Kidnapped: Being Memoirs of the Adventures of David Balfour
London: Cassell & Company, Limited, 1886. First edition. Full leather. This first edition of Robert Louis Stevenson’s Kidnapped is finely bound in full oxblood calf. The binding features raised spine bands, double gilt-rule framed and gilt-tooled compartments, twin black spine title and author labels, gilt rule-bordered covers, red and green silk head and tailbands, and marbled endpapers. Condition of the binding is near fine – square, tight, clean, the calf unfaded and supple with only trivial superficial scuffs. The contents are suited to the binding, notably clean with the color folding map present and intact at the title page and the publisher’s advertisements following the text retained when the volume was bound. The contents appear to be a mixed issue of the first edition. The text appears consonant with first issue; in line 11 of p.40, “business” is uncorrected. However, the advertisements following the text are dated 5G-7.86.
Robert Louis Stevenson (1850-1894) was a Scottish author best known for his novels Strange Case of Dr. Jekyll and Mr. Hyde, Treasure Island, Kidnapped, and The Master of Ballantrae. Stevenson cast off his family profession of engineer and led a rather peripatetic, albeit sickly, life (he had tuberculosis), his final years spent in the South Seas, including Tahiti, Honolulu, Gilbert Islands, and Samoa, where he died suddenly of a cerebral hemorrhage at age 44.
Stevenson “was overpraised in his lifetime and immediately after his death, and has been considerably undervalued since. A series of collected editions bore witness to the popularity of his books with the general reader, but from the 1930s onwards he was ignored or patronized by academic critics as merely a writer for children. Slowly the tide has turned. He has been praised by modern writers… and the critics… are beginning to take him seriously again.
In recent decades, “Stevenson’s reputation drastically appreciated as “a writer of originality and power whose essays at their best are cogent and perceptive renderings of aspects of the human condition; whose novels are either brilliant adventure stories with subtle moral overtones or original and impressive presentations of human action in terms of history and topography as well as psychology; whose short stories produce some new and effective permutations in the relation between romance and irony or manage to combine horror and suspense with moral diagnosis…” (ODNB, Britannica).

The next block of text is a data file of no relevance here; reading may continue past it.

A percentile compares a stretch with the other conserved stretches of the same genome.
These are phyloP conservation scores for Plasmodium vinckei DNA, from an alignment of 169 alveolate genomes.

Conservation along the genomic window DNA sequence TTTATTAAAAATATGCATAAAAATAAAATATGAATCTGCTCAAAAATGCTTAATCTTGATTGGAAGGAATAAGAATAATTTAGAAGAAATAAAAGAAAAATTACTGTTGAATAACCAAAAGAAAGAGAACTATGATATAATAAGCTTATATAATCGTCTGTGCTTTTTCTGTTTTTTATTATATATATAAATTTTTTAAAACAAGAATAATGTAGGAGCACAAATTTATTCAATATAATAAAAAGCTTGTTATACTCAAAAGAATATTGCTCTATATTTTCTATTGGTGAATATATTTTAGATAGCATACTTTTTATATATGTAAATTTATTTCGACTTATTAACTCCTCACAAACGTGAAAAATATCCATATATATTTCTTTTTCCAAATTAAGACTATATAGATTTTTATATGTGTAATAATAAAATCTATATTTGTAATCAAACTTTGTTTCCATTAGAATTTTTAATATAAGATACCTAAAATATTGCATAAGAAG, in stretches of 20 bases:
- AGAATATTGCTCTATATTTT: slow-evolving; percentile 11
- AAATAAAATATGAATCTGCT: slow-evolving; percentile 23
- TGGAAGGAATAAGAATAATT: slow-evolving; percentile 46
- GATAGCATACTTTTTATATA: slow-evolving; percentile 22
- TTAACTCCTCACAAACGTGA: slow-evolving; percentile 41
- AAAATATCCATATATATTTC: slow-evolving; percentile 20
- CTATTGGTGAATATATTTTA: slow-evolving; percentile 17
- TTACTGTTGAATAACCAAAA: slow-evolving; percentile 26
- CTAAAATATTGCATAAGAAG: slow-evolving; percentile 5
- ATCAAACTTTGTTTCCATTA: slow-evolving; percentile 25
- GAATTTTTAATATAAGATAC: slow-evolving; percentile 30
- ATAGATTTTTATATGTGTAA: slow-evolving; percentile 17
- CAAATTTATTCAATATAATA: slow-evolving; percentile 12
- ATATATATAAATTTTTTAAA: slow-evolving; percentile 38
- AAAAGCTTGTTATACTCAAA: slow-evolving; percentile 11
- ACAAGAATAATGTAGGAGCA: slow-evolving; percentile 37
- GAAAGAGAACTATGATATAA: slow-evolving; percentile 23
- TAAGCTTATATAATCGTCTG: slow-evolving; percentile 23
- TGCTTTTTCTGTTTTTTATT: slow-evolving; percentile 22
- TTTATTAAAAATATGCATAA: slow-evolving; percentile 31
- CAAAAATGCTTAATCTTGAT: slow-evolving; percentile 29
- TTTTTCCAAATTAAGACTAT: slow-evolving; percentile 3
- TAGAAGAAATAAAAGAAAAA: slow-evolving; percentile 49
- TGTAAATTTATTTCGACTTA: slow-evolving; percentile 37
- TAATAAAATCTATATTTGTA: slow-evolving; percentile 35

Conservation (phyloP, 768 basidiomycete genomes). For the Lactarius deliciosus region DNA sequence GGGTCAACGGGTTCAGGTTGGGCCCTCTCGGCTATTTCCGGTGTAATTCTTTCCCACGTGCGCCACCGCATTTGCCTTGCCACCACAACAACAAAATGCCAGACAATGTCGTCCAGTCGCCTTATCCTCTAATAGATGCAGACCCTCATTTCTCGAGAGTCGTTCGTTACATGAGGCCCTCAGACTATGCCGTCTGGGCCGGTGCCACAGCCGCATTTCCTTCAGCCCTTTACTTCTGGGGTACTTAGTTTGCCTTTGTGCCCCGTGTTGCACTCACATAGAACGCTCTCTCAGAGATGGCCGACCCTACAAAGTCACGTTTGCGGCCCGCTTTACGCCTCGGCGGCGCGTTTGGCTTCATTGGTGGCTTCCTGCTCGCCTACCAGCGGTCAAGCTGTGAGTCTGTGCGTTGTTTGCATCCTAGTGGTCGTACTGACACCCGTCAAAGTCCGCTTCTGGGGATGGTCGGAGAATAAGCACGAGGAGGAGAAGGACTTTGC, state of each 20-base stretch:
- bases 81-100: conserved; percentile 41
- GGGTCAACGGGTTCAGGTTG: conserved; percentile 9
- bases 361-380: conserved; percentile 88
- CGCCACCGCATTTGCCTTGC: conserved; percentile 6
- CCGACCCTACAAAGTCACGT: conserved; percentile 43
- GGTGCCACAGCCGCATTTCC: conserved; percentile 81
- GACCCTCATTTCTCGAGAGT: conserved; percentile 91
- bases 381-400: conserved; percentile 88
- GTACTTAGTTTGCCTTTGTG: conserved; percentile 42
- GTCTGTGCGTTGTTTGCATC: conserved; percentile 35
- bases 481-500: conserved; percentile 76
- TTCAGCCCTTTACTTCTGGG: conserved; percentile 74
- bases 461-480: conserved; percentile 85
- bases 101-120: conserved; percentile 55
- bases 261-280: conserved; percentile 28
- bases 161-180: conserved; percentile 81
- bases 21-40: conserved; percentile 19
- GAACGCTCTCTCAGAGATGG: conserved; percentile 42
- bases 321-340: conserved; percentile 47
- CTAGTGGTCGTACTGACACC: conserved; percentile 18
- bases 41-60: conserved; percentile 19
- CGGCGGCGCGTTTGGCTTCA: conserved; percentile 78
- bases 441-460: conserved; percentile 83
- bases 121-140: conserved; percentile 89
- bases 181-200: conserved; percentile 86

Kidnapped is a historical fiction novel. The full title is Kidnapped: Being Memoirs of the Adventures of David Balfour in the Year 1751: How he was Kidnapped and Cast away; his Sufferings in a Desert Isle; His Journey in the Wild Highlands; his acquaintance with Alan Breck Stewart and other notorious Highland Jacobites; with all that he suffered at the hands of his Uncle, Ebenezer Balfour of Shaws, falsely so-called: Written by Himself and now set forth. Set during real 18th century Scottish events, notably the Jacobite uprising and the murder of Colin Roy Campbell, the government-appointed factor of the forfeited land of the Clan Steward of Appin, the book follows 17-year-old David Balfour, whose uncle attempts to bamboozle David out of his inheritance and sell him into slavery. While the main character is fictional, others are real, such as Colin Roy Campbell, and James Stewart (the man who was hanged for killing Campbell). Item #007130